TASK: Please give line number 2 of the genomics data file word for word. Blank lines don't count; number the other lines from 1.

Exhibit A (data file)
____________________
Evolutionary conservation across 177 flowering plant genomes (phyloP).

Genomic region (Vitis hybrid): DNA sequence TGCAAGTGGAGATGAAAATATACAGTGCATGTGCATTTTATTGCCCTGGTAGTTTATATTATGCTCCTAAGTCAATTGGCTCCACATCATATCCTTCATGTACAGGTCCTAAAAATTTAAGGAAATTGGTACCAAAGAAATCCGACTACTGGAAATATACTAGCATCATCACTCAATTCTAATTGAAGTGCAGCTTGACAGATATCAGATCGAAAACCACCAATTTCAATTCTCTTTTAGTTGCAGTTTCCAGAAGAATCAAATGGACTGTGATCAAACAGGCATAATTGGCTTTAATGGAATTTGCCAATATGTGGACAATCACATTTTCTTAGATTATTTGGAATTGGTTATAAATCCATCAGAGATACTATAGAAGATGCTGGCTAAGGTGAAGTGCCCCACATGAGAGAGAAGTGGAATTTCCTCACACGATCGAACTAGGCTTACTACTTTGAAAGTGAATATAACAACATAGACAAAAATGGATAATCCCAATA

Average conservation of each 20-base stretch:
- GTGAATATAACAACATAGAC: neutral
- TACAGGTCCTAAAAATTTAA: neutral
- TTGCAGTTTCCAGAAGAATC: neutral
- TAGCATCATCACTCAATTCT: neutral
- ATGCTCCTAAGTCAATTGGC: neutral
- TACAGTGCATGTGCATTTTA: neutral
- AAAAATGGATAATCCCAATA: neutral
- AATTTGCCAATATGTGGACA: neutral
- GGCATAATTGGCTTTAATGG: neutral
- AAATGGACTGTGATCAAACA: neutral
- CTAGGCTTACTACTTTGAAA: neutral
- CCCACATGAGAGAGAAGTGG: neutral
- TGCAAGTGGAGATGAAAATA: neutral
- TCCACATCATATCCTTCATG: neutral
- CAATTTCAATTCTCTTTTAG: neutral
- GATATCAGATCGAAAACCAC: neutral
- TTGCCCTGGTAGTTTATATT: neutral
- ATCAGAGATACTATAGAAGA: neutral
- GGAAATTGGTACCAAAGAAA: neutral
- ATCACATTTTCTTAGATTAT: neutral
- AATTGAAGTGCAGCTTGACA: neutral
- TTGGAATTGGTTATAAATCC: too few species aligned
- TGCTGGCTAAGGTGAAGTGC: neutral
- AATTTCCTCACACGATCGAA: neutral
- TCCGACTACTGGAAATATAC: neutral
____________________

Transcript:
Genomic region (Vitis hybrid): DNA sequence TGCAAGTGGAGATGAAAATATACAGTGCATGTGCATTTTATTGCCCTGGTAGTTTATATTATGCTCCTAAGTCAATTGGCTCCACATCATATCCTTCATGTACAGGTCCTAAAAATTTAAGGAAATTGGTACCAAAGAAATCCGACTACTGGAAATATACTAGCATCATCACTCAATTCTAATTGAAGTGCAGCTTGACAGATATCAGATCGAAAACCACCAATTTCAATTCTCTTTTAGTTGCAGTTTCCAGAAGAATCAAATGGACTGTGATCAAACAGGCATAATTGGCTTTAATGGAATTTGCCAATATGTGGACAATCACATTTTCTTAGATTATTTGGAATTGGTTATAAATCCATCAGAGATACTATAGAAGATGCTGGCTAAGGTGAAGTGCCCCACATGAGAGAGAAGTGGAATTTCCTCACACGATCGAACTAGGCTTACTACTTTGAAAGTGAATATAACAACATAGACAAAAATGGATAATCCCAATA